One of animation’s purest qualities is the correlation between effort and result, so pure that even attempts to obscure the former allow the latter to be recognized and appreciated. It should perhaps be no surprise that one of the finest writer/animators of the last fifteen years, Don Hertzfeldt, has built an increasingly impressive body of work from stick figures and “crude” ink-and-paper drawings, a celebration of the material and physical challenges of hand-made animation. His first feature, It’s Such a Beautiful Day (2012), is currently in limited release and affirms Hertzfeldt as a true virtuoso, constructing an emotional narrative of existential meditation from swaths of banal occurrences, nightmarish hallucinations and devastatingly funny memories.
Those familiar with Hertzfeldt’s previous work like film festival darling Billy’s Balloon (1998) and the Oscar-nominated Rejected (2000) will recognize certain central themes at the core of his work—dark absurdity, relentless Zen-like repetition, sterile depictions of gore—as well as the consistent style of Hertzfeldt-designed characters, with spindly twig-like appendages, beady eyes, and a portly tear-drop torso. It’s Such a Beautiful Day differs from past films, however, in that it is the first to feature a recited narration, dryly delivered by the filmmaker himself, that takes an active part in the story of socially awkward and physically sick Bill, a figure visually indistinguishable from other Hertzfeldt players with the exception of a fedora impossibly balanced on his bulbous head.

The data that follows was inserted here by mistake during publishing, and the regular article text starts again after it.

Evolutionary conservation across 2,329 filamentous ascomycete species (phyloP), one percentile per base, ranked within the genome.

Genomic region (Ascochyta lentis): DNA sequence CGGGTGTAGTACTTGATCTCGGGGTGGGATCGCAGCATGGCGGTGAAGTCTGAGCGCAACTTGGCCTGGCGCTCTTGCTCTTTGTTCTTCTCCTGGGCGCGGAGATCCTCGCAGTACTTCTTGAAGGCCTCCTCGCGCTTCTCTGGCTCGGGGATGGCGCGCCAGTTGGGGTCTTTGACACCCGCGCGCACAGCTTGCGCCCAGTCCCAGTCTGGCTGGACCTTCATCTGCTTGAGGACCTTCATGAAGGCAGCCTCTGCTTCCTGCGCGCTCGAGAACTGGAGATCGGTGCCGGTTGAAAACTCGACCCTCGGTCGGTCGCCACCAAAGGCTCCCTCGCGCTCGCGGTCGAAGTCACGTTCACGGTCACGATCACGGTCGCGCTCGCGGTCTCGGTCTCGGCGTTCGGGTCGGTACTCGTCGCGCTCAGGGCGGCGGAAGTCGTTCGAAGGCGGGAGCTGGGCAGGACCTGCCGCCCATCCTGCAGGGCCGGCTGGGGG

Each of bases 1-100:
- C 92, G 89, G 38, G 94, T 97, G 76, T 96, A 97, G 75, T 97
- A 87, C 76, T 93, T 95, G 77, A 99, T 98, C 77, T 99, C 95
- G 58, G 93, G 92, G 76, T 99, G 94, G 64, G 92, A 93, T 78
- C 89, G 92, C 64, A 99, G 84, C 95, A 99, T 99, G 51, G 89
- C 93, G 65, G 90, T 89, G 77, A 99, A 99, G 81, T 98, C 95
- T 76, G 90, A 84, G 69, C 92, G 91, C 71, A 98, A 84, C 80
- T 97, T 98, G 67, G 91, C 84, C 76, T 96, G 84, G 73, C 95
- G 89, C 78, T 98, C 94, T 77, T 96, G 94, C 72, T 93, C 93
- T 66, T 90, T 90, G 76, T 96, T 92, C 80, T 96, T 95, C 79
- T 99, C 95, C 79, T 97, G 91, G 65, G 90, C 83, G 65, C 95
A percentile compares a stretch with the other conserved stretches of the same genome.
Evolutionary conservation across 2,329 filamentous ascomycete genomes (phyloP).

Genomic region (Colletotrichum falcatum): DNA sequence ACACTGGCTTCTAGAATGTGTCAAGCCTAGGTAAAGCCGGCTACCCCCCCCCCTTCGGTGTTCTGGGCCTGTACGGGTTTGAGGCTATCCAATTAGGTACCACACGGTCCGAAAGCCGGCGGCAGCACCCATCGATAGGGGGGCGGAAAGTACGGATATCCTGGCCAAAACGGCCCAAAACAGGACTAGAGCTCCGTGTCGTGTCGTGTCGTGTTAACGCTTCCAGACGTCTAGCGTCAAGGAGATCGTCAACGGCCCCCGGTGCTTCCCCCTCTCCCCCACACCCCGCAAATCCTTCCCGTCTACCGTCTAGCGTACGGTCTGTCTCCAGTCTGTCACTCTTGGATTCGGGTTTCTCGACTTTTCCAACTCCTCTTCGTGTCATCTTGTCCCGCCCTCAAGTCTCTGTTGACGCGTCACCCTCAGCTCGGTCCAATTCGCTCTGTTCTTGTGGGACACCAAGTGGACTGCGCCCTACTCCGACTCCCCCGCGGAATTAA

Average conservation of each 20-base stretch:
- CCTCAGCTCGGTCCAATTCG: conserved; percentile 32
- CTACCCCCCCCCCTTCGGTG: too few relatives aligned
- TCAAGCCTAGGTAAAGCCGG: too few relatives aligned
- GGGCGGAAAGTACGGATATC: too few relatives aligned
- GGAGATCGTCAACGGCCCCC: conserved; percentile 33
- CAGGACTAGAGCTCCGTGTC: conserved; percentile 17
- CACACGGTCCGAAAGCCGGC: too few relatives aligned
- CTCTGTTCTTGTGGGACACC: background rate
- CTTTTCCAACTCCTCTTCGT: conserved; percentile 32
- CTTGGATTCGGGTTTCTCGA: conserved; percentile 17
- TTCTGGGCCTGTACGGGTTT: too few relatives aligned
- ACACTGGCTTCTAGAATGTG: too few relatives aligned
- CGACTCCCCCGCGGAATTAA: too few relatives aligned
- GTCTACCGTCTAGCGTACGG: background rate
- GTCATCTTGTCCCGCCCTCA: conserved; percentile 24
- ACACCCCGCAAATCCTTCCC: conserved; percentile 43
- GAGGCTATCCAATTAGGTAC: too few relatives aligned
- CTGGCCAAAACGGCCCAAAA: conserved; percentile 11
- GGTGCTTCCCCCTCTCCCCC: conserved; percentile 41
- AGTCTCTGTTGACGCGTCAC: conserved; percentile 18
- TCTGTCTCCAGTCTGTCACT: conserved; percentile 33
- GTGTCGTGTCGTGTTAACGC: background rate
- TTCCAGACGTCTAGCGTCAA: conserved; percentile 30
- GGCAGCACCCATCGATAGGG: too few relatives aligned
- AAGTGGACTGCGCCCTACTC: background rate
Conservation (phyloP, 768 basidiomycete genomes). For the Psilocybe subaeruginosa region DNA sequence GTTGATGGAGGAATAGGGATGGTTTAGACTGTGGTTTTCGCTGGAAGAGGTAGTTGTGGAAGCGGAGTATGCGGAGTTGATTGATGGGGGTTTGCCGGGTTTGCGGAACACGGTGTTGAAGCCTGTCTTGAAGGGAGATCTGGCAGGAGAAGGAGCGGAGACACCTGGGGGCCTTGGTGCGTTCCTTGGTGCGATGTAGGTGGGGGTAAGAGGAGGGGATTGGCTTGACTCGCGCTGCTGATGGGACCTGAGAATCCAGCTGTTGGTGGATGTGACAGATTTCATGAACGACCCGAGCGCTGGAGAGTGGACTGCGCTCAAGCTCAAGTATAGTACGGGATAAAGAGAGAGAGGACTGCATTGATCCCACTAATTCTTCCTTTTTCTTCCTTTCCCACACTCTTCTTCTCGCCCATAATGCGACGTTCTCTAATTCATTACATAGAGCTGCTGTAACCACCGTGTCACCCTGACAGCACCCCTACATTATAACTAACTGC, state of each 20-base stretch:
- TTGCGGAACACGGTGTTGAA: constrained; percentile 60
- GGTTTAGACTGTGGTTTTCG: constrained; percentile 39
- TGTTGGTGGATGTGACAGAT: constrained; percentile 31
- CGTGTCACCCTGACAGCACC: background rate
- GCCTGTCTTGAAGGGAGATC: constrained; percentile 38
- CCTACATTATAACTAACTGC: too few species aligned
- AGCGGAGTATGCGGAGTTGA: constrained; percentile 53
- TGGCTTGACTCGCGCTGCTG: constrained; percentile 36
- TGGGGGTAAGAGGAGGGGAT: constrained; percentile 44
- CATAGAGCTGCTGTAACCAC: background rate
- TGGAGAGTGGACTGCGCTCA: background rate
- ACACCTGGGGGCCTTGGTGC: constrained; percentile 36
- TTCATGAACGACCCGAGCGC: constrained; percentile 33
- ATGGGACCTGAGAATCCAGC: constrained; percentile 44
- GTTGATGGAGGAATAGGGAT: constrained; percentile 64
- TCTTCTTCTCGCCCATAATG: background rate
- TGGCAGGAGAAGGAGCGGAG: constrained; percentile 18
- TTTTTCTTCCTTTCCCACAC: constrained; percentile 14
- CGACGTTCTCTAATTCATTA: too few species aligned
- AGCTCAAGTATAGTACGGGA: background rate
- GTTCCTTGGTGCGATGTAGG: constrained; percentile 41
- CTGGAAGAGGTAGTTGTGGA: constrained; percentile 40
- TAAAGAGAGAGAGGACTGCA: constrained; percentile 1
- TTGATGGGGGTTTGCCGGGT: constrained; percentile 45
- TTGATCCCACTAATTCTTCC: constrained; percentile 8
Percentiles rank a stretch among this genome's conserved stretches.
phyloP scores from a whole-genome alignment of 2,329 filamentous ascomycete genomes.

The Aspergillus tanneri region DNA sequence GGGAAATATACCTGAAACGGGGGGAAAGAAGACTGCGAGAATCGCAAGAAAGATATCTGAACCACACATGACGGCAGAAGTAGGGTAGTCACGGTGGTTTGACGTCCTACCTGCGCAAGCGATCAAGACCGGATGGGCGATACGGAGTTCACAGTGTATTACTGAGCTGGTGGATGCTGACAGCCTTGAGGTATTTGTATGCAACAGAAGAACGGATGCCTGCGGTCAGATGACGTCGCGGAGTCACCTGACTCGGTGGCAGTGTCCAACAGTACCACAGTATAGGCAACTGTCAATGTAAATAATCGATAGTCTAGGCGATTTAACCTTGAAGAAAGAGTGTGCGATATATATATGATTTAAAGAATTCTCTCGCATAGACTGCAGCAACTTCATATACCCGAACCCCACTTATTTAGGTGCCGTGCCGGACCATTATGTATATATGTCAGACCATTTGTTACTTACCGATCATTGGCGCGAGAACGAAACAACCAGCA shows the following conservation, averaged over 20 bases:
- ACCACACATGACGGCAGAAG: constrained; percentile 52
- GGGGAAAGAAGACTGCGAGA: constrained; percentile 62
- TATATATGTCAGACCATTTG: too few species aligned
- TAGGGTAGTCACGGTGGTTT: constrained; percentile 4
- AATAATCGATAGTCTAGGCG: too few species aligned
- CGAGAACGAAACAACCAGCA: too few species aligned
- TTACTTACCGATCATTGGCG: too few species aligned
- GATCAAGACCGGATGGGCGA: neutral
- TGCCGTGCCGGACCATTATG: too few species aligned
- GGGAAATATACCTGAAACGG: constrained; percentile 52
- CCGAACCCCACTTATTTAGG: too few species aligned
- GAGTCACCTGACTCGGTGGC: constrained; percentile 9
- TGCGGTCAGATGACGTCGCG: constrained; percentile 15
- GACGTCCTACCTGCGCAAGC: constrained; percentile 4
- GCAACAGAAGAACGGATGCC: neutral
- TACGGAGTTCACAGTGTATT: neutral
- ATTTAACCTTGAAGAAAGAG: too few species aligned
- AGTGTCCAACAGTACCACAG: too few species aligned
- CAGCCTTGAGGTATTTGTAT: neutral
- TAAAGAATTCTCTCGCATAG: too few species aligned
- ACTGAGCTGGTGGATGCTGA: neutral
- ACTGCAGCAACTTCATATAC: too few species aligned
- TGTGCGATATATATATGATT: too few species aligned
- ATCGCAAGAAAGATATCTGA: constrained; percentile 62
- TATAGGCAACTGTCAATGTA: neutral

While Billy’s Balloon relies on its lack of dialogue to focus viewers on a surreal story of balloons staging a violent coup against the toddlers that clutch them, It’s Such a Beautiful Day tackles the emptiness of adulthood and inevitability of life’s regrets with droning verbal observation, an aural cadence of dread looming over Bill as his personal life and health begin to crumble around him, shown through varying degrees of phantasmagoria. Spoken lines about never picking fruit from the front of a stand at crotch height contain the same non-emotion as the “stupid, awkward moment of death” Bill ruminates on while lying on an imagined (or not) death bed, a swishing of the random and profound that is leap years away from the base counter-programmed violence of Ah, l’amour (1995), a caustic mash-note to failed boy/girl relationships.
The finesse of animation in Hertzfeldt’s stable of warbled, unassuming characters has become a hallmark for his admirers and a source of shock for those confronted with their disarming gestures and expressions of humanism for the first time. The visual immediacy of stick figures drawn on white paper, usually associated with the quick and careless nature of a doodle due to their assumed lack of detail and childish unsophistication, grants Hertzfeldt the power to flash an audience with moments of somber reality while they are at their most vulnerable as “informed” viewers. In one shot, Bill tiredly takes off his fedora and rubs a weary “hand” over his head, an instant bracingly mature with its clarity of body language, the effort and result coalescing into a fleeting snatch of beauty if only for its confident simplicity.